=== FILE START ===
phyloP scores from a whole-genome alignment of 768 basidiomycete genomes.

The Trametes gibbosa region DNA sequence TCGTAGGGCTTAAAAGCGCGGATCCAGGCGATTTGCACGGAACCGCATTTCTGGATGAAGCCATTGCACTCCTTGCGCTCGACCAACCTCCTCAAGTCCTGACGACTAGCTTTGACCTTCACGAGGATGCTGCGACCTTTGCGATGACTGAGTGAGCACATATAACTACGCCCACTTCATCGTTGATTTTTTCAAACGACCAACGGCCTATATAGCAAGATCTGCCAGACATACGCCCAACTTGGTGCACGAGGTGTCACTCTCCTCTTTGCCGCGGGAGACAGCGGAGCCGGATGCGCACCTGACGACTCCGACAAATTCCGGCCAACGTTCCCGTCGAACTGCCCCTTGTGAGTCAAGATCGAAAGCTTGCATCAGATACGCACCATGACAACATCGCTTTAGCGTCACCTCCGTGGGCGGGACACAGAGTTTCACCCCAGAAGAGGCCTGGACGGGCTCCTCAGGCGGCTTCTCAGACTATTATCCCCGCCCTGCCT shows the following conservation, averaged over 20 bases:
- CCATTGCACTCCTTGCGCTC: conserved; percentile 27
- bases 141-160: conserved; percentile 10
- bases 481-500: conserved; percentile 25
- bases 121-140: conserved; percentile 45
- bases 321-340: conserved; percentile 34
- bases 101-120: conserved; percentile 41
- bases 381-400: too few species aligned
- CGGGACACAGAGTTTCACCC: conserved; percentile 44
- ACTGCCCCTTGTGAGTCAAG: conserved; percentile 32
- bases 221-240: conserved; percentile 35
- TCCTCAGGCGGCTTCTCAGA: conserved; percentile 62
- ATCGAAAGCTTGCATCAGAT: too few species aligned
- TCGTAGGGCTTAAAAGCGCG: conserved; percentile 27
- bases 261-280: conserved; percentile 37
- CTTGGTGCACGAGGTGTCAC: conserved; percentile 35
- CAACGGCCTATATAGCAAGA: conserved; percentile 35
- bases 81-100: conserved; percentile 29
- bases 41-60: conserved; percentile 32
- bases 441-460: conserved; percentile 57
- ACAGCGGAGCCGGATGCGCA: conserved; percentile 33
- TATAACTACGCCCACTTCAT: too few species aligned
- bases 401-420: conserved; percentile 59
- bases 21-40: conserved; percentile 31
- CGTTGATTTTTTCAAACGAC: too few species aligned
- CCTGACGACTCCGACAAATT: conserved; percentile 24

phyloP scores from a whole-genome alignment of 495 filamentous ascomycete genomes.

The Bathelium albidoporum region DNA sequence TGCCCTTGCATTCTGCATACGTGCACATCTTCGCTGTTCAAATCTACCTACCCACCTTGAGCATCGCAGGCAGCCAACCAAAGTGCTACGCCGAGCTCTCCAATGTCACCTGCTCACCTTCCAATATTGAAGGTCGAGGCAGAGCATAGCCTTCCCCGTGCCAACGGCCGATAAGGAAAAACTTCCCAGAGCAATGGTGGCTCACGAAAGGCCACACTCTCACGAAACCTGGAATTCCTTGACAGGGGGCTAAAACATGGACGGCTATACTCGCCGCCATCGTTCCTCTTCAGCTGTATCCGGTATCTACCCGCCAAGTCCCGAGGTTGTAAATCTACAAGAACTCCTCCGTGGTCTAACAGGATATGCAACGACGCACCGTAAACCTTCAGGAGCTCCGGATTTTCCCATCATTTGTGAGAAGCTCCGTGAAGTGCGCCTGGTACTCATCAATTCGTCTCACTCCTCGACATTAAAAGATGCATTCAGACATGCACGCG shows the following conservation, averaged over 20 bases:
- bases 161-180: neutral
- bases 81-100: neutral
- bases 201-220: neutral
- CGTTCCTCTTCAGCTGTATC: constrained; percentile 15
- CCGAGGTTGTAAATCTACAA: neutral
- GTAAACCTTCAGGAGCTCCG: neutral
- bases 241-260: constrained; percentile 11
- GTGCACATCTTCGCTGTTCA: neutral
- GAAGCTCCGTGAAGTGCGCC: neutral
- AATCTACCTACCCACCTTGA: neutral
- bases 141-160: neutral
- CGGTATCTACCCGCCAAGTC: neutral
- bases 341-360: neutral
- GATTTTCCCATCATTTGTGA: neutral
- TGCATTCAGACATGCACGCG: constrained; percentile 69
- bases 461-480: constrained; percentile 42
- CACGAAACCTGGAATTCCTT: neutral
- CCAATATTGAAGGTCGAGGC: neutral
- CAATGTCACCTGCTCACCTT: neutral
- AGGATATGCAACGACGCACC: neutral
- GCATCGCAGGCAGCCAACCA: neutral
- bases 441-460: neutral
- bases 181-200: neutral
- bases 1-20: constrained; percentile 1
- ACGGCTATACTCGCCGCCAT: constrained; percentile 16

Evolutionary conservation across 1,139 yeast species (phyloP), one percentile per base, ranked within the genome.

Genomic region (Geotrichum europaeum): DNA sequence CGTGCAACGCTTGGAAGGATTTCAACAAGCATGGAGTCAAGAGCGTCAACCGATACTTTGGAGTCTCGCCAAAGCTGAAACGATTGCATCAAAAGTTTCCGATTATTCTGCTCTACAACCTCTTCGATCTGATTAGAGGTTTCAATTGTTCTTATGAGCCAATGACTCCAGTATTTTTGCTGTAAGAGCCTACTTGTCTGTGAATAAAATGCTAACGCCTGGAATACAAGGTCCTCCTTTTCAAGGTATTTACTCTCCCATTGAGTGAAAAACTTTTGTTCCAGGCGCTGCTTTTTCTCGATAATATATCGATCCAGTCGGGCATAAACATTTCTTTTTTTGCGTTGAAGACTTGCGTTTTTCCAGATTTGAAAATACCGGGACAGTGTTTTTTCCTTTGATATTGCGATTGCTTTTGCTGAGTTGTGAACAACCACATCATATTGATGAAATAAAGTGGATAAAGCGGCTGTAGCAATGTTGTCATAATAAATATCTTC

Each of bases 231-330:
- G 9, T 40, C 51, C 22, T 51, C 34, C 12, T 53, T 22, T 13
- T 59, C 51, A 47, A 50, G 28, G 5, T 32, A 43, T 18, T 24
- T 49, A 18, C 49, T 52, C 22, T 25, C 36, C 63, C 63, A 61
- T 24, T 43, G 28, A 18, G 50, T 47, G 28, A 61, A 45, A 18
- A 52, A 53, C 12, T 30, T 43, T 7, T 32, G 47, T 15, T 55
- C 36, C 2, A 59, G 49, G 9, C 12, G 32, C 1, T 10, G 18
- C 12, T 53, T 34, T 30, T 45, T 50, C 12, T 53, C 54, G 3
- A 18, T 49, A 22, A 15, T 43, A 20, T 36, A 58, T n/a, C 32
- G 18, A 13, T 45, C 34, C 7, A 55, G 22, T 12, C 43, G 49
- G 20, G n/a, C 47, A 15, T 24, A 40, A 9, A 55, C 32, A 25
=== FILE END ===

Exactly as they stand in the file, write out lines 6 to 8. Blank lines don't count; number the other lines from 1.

- bases 121-140: conserved; percentile 45
- bases 321-340: conserved; percentile 34
- bases 101-120: conserved; percentile 41